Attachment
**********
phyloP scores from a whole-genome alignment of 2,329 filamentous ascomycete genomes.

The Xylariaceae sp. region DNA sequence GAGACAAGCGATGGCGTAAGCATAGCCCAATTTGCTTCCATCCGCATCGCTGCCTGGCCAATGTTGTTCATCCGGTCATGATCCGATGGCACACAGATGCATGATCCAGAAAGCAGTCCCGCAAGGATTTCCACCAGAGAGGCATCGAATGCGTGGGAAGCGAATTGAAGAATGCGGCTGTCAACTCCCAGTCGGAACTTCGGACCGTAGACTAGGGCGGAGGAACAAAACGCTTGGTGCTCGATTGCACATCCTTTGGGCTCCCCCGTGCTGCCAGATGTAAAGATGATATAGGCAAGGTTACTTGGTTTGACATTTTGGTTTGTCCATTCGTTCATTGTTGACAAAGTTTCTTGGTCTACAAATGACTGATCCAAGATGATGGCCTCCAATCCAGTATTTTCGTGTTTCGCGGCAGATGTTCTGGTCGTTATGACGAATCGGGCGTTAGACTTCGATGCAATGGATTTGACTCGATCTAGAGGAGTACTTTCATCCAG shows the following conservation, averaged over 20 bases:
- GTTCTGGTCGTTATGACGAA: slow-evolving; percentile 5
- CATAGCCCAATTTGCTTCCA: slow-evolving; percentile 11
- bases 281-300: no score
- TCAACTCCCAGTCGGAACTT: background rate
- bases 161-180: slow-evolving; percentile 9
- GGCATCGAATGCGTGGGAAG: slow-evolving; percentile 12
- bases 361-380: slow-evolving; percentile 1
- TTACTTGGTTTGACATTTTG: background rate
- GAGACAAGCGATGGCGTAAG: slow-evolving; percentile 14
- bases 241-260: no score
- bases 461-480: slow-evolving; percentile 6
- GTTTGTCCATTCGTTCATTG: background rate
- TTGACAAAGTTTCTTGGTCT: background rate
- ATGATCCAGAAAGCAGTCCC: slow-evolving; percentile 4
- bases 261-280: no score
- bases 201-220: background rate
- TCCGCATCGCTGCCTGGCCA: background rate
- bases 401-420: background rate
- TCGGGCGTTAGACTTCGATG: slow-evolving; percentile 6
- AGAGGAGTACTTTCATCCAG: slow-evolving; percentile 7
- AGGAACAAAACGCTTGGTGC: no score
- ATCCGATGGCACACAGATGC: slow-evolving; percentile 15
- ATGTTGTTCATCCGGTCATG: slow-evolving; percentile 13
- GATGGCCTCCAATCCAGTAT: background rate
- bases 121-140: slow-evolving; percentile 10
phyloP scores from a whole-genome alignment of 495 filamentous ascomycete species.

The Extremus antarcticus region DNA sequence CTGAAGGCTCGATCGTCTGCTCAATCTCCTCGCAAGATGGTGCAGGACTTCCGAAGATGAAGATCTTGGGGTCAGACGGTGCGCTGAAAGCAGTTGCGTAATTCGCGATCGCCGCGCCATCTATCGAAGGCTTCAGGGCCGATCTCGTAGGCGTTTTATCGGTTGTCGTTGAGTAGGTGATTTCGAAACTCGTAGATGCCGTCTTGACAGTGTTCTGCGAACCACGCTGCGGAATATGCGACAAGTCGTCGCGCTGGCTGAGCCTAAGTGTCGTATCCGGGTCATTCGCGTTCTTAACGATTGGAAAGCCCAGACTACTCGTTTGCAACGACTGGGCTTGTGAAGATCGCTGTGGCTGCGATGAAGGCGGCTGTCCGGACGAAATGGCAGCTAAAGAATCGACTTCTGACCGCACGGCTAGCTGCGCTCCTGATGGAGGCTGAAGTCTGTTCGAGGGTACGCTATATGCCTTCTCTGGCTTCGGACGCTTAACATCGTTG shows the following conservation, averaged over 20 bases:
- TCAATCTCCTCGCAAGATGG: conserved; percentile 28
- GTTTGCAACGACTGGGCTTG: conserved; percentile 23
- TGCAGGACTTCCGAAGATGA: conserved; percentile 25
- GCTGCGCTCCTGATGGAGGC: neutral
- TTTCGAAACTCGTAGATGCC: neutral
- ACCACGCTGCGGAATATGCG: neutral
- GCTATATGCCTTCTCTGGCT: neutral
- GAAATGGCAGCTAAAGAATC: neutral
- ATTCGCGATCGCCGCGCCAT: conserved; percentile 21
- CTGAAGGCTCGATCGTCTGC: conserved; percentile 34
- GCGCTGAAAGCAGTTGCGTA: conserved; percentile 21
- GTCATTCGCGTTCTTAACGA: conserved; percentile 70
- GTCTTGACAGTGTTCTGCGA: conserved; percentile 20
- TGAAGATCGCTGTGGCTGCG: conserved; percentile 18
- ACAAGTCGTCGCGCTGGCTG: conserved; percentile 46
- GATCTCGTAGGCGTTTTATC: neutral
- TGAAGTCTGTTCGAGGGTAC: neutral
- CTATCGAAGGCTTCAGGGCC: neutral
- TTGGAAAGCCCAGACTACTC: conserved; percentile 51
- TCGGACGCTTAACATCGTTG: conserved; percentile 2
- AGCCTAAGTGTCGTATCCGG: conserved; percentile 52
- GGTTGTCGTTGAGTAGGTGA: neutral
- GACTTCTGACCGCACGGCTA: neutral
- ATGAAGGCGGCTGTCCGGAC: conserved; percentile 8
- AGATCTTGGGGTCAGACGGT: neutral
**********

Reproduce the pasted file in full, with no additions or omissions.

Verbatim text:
phyloP scores from a whole-genome alignment of 2,329 filamentous ascomycete genomes.

The Xylariaceae sp. region DNA sequence GAGACAAGCGATGGCGTAAGCATAGCCCAATTTGCTTCCATCCGCATCGCTGCCTGGCCAATGTTGTTCATCCGGTCATGATCCGATGGCACACAGATGCATGATCCAGAAAGCAGTCCCGCAAGGATTTCCACCAGAGAGGCATCGAATGCGTGGGAAGCGAATTGAAGAATGCGGCTGTCAACTCCCAGTCGGAACTTCGGACCGTAGACTAGGGCGGAGGAACAAAACGCTTGGTGCTCGATTGCACATCCTTTGGGCTCCCCCGTGCTGCCAGATGTAAAGATGATATAGGCAAGGTTACTTGGTTTGACATTTTGGTTTGTCCATTCGTTCATTGTTGACAAAGTTTCTTGGTCTACAAATGACTGATCCAAGATGATGGCCTCCAATCCAGTATTTTCGTGTTTCGCGGCAGATGTTCTGGTCGTTATGACGAATCGGGCGTTAGACTTCGATGCAATGGATTTGACTCGATCTAGAGGAGTACTTTCATCCAG shows the following conservation, averaged over 20 bases:
- GTTCTGGTCGTTATGACGAA: slow-evolving; percentile 5
- CATAGCCCAATTTGCTTCCA: slow-evolving; percentile 11
- bases 281-300: no score
- TCAACTCCCAGTCGGAACTT: background rate
- bases 161-180: slow-evolving; percentile 9
- GGCATCGAATGCGTGGGAAG: slow-evolving; percentile 12
- bases 361-380: slow-evolving; percentile 1
- TTACTTGGTTTGACATTTTG: background rate
- GAGACAAGCGATGGCGTAAG: slow-evolving; percentile 14
- bases 241-260: no score
- bases 461-480: slow-evolving; percentile 6
- GTTTGTCCATTCGTTCATTG: background rate
- TTGACAAAGTTTCTTGGTCT: background rate
- ATGATCCAGAAAGCAGTCCC: slow-evolving; percentile 4
- bases 261-280: no score
- bases 201-220: background rate
- TCCGCATCGCTGCCTGGCCA: background rate
- bases 401-420: background rate
- TCGGGCGTTAGACTTCGATG: slow-evolving; percentile 6
- AGAGGAGTACTTTCATCCAG: slow-evolving; percentile 7
- AGGAACAAAACGCTTGGTGC: no score
- ATCCGATGGCACACAGATGC: slow-evolving; percentile 15
- ATGTTGTTCATCCGGTCATG: slow-evolving; percentile 13
- GATGGCCTCCAATCCAGTAT: background rate
- bases 121-140: slow-evolving; percentile 10
phyloP scores from a whole-genome alignment of 495 filamentous ascomycete species.

The Extremus antarcticus region DNA sequence CTGAAGGCTCGATCGTCTGCTCAATCTCCTCGCAAGATGGTGCAGGACTTCCGAAGATGAAGATCTTGGGGTCAGACGGTGCGCTGAAAGCAGTTGCGTAATTCGCGATCGCCGCGCCATCTATCGAAGGCTTCAGGGCCGATCTCGTAGGCGTTTTATCGGTTGTCGTTGAGTAGGTGATTTCGAAACTCGTAGATGCCGTCTTGACAGTGTTCTGCGAACCACGCTGCGGAATATGCGACAAGTCGTCGCGCTGGCTGAGCCTAAGTGTCGTATCCGGGTCATTCGCGTTCTTAACGATTGGAAAGCCCAGACTACTCGTTTGCAACGACTGGGCTTGTGAAGATCGCTGTGGCTGCGATGAAGGCGGCTGTCCGGACGAAATGGCAGCTAAAGAATCGACTTCTGACCGCACGGCTAGCTGCGCTCCTGATGGAGGCTGAAGTCTGTTCGAGGGTACGCTATATGCCTTCTCTGGCTTCGGACGCTTAACATCGTTG shows the following conservation, averaged over 20 bases:
- TCAATCTCCTCGCAAGATGG: conserved; percentile 28
- GTTTGCAACGACTGGGCTTG: conserved; percentile 23
- TGCAGGACTTCCGAAGATGA: conserved; percentile 25
- GCTGCGCTCCTGATGGAGGC: neutral
- TTTCGAAACTCGTAGATGCC: neutral
- ACCACGCTGCGGAATATGCG: neutral
- GCTATATGCCTTCTCTGGCT: neutral
- GAAATGGCAGCTAAAGAATC: neutral
- ATTCGCGATCGCCGCGCCAT: conserved; percentile 21
- CTGAAGGCTCGATCGTCTGC: conserved; percentile 34
- GCGCTGAAAGCAGTTGCGTA: conserved; percentile 21
- GTCATTCGCGTTCTTAACGA: conserved; percentile 70
- GTCTTGACAGTGTTCTGCGA: conserved; percentile 20
- TGAAGATCGCTGTGGCTGCG: conserved; percentile 18
- ACAAGTCGTCGCGCTGGCTG: conserved; percentile 46
- GATCTCGTAGGCGTTTTATC: neutral
- TGAAGTCTGTTCGAGGGTAC: neutral
- CTATCGAAGGCTTCAGGGCC: neutral
- TTGGAAAGCCCAGACTACTC: conserved; percentile 51
- TCGGACGCTTAACATCGTTG: conserved; percentile 2
- AGCCTAAGTGTCGTATCCGG: conserved; percentile 52
- GGTTGTCGTTGAGTAGGTGA: neutral
- GACTTCTGACCGCACGGCTA: neutral
- ATGAAGGCGGCTGTCCGGAC: conserved; percentile 8
- AGATCTTGGGGTCAGACGGT: neutral